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Tidung people

Tidung people
Tidong people
A traditional Tidung house, baloy from East Kalimantan, Indonesia.
Total population
76,000 [1]
Regions with significant populations

 Indonesia
30,000 (North Kalimantan)[2]


 Malaysia
27,500 (Sabah)[3]
Languages
Tidong language, also Indonesian/Malay language
Religion
Kaharingan (predominantly) Islam, Christianity
Related ethnic groups
Molbog, Murut, Banjarese, other Dayak peoples

The Tidung or Tidong (Dutch: Tidoeng) are a group of Dayak people who lived in northeastern part of Borneo and surrounding small islands. They lived on both sides of the border of Malaysia and Indonesia.[1] They are closely related to other native people in northeastern Borneo, such as Murut people.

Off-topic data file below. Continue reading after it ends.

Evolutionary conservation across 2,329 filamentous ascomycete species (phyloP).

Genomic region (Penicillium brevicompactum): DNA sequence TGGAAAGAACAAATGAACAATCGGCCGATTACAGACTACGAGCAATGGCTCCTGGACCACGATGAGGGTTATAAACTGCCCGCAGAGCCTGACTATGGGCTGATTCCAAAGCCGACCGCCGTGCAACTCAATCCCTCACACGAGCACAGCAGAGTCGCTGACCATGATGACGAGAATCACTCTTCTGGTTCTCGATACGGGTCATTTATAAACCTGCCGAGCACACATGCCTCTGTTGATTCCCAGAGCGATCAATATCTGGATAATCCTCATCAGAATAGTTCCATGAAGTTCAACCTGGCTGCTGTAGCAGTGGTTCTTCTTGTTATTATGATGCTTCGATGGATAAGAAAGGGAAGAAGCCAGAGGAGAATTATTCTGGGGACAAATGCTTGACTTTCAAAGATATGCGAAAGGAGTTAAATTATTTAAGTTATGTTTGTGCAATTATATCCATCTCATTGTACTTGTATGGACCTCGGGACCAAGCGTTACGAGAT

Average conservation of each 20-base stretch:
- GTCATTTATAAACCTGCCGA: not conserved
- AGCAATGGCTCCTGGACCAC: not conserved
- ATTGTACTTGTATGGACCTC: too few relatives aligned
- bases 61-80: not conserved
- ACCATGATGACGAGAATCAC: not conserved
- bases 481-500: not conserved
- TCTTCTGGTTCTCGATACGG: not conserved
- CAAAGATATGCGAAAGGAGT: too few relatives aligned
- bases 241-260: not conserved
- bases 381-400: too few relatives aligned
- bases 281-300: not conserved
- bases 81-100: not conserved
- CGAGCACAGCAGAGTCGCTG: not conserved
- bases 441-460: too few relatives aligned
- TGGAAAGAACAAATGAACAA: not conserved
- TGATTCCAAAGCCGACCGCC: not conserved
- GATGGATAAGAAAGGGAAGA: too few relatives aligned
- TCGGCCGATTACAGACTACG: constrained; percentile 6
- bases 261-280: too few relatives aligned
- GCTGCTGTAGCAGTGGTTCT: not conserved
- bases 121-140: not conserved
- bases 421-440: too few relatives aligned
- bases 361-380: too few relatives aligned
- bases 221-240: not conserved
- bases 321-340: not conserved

Tidung speak Tidong language, a Bornean language.[4] The Tidong are mostly farmers practising slash-and-burn agriculture. Some are ocean fishermen. They grow sweet potatoes, cassava, lentils, fruits, and vegetables. Their farming methods are often accused of being the main cause of forest fires in Kalimantan. Generally, the Tidong are Muslims, but a few remain animist.

References

  1. ^ a b "Tidong". Joshua Project. 
  2. ^ "Tidung in Indonesia".  
  3. ^ "Tidung in Malaysia".  
  4. ^ Lewis,, M. Paul (2009). "Tidong. A language of Indonesia (Kalimantan)". Ethnologue: Languages of the World, Sixteenth edition. Dallas, Tex.: SIL International. Online version. 
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